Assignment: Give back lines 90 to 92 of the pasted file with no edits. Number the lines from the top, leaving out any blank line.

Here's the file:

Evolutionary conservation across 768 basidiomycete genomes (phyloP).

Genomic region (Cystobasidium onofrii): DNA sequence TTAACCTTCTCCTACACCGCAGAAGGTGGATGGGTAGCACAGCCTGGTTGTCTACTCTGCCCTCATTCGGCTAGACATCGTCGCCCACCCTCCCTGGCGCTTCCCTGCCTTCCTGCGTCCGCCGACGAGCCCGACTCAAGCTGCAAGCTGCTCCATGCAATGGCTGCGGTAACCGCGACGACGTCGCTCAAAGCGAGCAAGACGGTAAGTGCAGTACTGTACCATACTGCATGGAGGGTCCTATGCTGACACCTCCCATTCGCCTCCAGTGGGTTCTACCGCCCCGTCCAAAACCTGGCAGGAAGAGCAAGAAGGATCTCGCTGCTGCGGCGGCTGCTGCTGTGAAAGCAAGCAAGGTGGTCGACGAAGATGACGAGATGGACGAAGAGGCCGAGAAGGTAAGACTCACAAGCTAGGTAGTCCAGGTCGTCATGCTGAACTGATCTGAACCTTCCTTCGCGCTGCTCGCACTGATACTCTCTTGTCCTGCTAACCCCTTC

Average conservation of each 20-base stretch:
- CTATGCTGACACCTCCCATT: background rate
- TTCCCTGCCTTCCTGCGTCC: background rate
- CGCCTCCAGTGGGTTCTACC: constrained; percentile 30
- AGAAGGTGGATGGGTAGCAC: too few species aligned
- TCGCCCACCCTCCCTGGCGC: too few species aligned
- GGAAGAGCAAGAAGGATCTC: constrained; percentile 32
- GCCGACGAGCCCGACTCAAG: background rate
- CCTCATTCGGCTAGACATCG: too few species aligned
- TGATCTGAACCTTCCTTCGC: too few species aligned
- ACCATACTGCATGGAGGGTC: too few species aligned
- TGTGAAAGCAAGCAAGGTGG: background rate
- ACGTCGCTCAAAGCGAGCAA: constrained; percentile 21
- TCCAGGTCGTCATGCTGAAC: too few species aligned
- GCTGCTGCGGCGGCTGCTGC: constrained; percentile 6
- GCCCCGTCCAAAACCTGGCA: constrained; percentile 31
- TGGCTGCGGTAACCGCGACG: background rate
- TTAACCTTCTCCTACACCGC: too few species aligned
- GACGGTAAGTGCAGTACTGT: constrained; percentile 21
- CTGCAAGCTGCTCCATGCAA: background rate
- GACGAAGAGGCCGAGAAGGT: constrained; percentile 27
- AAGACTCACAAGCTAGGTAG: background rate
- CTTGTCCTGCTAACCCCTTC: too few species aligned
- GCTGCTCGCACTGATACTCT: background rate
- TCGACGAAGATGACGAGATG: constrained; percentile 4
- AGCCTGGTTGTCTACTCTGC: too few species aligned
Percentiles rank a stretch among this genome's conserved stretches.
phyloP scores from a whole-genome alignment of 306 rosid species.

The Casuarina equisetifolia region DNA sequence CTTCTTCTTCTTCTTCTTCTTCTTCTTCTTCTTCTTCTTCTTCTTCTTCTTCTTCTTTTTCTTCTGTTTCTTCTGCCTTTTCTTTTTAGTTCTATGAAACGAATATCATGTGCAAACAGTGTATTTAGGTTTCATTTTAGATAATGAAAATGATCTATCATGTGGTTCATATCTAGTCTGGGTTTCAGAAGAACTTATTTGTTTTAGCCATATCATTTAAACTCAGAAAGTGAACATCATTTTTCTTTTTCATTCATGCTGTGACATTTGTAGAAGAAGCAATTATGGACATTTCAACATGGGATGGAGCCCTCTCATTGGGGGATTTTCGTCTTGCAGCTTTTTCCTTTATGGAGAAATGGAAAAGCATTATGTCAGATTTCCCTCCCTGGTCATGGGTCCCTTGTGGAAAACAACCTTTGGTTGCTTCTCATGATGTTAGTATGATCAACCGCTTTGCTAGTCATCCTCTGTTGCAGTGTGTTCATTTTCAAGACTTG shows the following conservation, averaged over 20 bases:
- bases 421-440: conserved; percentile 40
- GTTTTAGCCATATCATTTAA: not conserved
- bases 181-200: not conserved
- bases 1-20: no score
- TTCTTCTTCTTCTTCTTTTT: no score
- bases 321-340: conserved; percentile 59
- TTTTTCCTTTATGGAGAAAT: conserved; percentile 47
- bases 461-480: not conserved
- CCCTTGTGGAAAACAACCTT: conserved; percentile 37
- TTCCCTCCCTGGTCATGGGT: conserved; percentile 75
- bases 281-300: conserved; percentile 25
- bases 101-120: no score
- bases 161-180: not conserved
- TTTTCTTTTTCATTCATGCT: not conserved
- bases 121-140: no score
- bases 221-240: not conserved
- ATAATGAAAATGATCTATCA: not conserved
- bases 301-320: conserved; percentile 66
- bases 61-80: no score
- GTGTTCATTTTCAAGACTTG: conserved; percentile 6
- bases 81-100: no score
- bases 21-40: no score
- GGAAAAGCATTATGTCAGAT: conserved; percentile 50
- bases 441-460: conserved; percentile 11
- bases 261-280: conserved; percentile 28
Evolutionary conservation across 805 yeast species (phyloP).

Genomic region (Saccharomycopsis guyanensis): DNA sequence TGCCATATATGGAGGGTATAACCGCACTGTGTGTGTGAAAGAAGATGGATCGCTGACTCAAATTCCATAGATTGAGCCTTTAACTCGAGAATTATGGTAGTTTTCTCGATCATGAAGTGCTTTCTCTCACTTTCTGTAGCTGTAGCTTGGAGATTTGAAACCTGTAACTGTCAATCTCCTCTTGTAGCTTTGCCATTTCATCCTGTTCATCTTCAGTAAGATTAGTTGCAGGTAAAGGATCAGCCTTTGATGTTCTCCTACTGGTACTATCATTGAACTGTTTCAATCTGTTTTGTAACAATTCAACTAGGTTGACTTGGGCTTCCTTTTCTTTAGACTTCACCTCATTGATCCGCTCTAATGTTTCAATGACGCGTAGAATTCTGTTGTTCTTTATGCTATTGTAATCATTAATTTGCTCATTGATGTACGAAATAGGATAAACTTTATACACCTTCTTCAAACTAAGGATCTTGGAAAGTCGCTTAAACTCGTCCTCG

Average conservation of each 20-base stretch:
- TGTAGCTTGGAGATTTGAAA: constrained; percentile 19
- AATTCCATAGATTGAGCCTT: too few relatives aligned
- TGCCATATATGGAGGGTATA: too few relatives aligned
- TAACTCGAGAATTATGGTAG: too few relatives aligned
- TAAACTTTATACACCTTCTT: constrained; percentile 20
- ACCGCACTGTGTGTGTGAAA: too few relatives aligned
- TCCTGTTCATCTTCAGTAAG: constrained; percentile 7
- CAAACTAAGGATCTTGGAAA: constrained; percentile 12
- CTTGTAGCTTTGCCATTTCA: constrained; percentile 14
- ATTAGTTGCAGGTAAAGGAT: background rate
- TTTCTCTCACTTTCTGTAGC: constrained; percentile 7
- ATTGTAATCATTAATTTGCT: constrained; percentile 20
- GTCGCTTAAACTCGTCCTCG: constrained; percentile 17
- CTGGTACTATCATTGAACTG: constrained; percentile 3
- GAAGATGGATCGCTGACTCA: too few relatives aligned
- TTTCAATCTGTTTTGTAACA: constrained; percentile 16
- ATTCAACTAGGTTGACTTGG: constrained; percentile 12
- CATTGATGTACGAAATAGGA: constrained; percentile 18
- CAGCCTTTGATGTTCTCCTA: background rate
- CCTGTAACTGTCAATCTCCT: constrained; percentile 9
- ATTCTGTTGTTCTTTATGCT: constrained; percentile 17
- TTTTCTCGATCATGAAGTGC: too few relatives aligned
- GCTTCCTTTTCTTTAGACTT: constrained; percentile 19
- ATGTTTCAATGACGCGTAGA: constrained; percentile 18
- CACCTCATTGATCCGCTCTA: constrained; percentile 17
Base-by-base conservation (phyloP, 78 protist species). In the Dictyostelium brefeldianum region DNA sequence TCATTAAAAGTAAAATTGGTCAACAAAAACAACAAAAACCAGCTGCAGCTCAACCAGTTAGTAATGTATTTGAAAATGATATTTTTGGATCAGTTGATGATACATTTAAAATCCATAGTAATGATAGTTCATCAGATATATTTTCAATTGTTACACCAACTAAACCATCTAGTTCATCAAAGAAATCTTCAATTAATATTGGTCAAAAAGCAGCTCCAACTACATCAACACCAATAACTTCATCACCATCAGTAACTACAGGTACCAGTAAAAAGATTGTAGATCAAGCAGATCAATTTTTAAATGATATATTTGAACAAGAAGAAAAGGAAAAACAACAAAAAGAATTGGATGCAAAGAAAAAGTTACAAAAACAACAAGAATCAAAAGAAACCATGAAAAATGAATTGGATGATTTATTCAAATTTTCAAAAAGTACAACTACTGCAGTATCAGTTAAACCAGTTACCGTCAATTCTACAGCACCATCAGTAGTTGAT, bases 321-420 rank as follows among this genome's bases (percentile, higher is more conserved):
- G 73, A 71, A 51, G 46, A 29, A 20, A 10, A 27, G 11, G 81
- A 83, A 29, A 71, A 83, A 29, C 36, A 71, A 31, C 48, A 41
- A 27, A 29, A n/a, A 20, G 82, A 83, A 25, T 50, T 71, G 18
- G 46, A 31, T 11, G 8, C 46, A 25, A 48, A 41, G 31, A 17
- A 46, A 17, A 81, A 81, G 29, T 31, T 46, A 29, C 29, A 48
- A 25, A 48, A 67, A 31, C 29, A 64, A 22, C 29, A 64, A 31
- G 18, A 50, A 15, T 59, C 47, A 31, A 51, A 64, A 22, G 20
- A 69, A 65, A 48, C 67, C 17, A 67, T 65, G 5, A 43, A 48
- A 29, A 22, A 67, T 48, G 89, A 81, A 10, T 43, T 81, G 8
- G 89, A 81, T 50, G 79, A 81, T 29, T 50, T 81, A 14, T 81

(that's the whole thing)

- A 46, A 17, A 81, A 81, G 29, T 31, T 46, A 29, C 29, A 48
- A 25, A 48, A 67, A 31, C 29, A 64, A 22, C 29, A 64, A 31
- G 18, A 50, A 15, T 59, C 47, A 31, A 51, A 64, A 22, G 20